Google has launched a program that lets its users worldwide store their digital videos at the Google Video service.
This new program, whose existence was disclosed by Google co-founder and president for products Larry Page last week, is aimed at anyone interested in making their digital videos available to a broad audience, according to a statement from the company.
"We're actually going to start taking video submissions from people, and we're not quite sure what we're going to get, but we decided we'd try this experiment," said Page, speaking last week at a panel discussion at the National Cable Television Association (NCTA) National Show in San Francisco.
Those interested can go to https://upload.video.google.com
and load their digital videos to Google Video, itself a relatively new service that, when queried, returns excerpts of close-captioning transcripts of television programs, still images from broadcasts and other programming information. Google Video doesn't return actual video clips that users can play back. Google Video is still in test, or beta, phase.
Although Google is accepting videos, it is not making them searchable yet. The plan is to eventually let users search, play back and purchase videos stored in Google Video. Owners will have the option of giving their videos away for free or charging for them.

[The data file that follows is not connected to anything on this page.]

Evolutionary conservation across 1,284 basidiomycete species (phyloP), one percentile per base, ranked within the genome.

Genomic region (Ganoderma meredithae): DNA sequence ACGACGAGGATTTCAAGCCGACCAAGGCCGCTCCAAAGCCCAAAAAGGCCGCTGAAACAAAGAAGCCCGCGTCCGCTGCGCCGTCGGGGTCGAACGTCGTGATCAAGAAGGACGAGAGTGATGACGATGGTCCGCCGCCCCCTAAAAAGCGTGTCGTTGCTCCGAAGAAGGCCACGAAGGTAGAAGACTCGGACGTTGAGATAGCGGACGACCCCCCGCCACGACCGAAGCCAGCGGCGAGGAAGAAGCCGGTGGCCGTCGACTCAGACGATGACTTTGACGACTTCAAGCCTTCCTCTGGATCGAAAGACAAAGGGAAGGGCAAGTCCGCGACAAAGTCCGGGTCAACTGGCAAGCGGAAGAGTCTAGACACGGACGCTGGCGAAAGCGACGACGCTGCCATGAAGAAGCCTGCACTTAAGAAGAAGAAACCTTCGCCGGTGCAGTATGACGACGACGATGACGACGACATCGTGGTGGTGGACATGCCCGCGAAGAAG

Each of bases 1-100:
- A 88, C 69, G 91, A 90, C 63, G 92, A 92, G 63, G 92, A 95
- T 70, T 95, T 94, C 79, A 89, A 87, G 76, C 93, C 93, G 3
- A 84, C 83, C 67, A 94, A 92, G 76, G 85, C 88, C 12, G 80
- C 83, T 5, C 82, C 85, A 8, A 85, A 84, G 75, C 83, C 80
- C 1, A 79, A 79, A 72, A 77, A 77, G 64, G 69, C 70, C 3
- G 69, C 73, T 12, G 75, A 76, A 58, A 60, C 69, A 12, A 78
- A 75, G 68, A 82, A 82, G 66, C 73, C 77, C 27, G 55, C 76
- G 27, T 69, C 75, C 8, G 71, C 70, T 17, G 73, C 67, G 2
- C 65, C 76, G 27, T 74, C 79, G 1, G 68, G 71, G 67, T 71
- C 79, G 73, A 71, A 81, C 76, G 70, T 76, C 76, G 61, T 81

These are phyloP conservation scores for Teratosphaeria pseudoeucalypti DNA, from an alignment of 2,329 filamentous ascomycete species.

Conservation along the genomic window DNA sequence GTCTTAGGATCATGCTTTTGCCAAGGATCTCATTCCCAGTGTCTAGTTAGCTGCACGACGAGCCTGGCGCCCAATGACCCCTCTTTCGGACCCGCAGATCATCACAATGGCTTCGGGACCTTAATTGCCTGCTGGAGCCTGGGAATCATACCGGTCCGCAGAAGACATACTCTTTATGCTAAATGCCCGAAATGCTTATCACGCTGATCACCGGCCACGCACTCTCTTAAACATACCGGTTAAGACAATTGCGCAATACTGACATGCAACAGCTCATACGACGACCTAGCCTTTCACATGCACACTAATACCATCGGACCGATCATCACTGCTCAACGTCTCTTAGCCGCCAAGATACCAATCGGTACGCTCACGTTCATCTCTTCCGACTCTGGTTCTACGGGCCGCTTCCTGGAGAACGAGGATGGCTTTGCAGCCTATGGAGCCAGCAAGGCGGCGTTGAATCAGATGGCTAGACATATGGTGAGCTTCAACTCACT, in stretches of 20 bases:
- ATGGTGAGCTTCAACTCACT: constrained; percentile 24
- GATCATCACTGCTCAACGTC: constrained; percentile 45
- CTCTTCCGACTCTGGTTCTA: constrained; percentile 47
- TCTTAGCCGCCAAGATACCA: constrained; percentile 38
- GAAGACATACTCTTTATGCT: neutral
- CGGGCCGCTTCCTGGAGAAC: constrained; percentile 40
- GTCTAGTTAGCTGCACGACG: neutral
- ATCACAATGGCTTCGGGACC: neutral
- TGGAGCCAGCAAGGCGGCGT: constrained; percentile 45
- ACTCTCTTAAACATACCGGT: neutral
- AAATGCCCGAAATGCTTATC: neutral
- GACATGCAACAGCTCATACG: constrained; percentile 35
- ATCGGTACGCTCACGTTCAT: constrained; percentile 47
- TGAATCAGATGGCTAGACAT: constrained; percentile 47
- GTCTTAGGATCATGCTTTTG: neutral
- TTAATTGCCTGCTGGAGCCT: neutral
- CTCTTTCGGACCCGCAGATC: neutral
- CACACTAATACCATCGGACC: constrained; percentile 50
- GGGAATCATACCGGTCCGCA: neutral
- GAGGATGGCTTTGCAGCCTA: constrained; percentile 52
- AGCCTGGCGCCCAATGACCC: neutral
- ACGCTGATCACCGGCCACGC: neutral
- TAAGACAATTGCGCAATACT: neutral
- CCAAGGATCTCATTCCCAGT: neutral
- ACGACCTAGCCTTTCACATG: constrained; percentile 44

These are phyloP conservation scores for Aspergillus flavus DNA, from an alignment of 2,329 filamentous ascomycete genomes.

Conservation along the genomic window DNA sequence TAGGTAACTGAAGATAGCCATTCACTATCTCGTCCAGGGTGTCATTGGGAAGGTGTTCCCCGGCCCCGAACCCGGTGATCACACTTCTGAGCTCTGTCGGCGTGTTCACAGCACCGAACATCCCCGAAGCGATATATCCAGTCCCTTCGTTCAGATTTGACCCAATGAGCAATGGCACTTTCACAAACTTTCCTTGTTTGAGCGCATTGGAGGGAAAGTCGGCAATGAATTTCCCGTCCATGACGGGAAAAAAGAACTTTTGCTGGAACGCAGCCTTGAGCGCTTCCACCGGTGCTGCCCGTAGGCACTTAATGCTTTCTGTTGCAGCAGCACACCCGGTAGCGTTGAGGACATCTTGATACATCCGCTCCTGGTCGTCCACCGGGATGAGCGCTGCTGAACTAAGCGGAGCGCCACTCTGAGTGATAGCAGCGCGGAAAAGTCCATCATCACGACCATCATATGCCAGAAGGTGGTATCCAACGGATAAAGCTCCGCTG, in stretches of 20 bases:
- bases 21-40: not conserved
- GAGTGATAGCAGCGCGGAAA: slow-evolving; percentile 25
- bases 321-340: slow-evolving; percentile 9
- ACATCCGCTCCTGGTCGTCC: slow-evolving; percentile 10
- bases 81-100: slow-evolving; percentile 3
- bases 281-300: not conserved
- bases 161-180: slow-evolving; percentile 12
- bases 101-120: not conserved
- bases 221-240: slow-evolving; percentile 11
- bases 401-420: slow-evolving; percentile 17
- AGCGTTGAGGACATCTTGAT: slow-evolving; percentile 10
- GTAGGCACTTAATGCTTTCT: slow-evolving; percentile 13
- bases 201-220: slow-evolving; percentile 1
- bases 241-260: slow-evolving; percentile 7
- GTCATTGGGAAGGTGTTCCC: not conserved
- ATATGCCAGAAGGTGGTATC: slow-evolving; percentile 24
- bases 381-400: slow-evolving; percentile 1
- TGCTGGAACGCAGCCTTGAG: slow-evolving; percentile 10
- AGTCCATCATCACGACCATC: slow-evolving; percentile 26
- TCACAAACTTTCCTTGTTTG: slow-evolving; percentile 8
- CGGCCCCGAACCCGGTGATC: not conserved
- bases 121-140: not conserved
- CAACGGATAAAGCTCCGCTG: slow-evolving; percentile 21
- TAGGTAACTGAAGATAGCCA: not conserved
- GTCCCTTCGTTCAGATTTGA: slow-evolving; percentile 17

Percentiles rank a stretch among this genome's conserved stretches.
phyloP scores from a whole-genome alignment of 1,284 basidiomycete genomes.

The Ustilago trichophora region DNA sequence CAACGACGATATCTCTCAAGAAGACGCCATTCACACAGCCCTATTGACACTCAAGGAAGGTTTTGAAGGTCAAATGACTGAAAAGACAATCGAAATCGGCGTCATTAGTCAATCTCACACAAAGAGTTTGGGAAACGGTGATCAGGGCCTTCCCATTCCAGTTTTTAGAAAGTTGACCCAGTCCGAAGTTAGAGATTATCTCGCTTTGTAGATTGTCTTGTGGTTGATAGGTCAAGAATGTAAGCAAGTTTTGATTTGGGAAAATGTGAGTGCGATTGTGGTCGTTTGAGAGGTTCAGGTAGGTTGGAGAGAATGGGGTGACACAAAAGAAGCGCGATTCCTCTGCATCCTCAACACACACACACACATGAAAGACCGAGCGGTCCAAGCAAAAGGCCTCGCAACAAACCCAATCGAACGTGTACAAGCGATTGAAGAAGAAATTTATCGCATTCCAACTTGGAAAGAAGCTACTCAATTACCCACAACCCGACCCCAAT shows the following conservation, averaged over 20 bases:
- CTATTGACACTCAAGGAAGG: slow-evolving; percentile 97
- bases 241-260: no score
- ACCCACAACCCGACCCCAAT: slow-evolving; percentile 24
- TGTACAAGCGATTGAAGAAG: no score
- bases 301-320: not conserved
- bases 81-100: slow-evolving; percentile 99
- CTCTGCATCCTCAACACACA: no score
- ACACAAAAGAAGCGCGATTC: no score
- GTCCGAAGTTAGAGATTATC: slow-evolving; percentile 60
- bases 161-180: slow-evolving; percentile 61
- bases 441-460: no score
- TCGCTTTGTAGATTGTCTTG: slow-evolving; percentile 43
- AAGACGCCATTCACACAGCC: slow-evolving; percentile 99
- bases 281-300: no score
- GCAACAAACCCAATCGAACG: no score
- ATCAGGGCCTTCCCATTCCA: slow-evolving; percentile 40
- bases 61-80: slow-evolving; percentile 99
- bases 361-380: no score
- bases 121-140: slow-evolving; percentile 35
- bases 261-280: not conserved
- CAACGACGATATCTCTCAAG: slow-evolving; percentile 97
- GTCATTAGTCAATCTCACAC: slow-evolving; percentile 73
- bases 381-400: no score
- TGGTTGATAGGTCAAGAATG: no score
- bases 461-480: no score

The upload program is available to all types of video content owners, from individuals to corporations, according to Google.
The approach Google is taking to indexing video is markedly different from its approach to indexing text and still images on Web pages, said Allen Weiner, a Gartner analyst.
Whereas Google actively harvests text and images, it is instead relying on video content owners to send in their video files, and there are several reasons for the different approach, he said.
For example, this approach lets Google get a sense for the breadth and depth of digital video content out there, and tune its search capabilities accordingly, creating a taxonomy, he said.
After creating the index, Google can then sit back and ponder what it's going to do with the content. It could become a bridge between the content owner and the content consumer, providing the platform for delivering the video and for charging on behalf of the owners, Weiner said. Google could also adopt an advertising-driven approach, he said. The company could also generate revenue from hosting the videos, which take up a lot of storage space, Weiner said.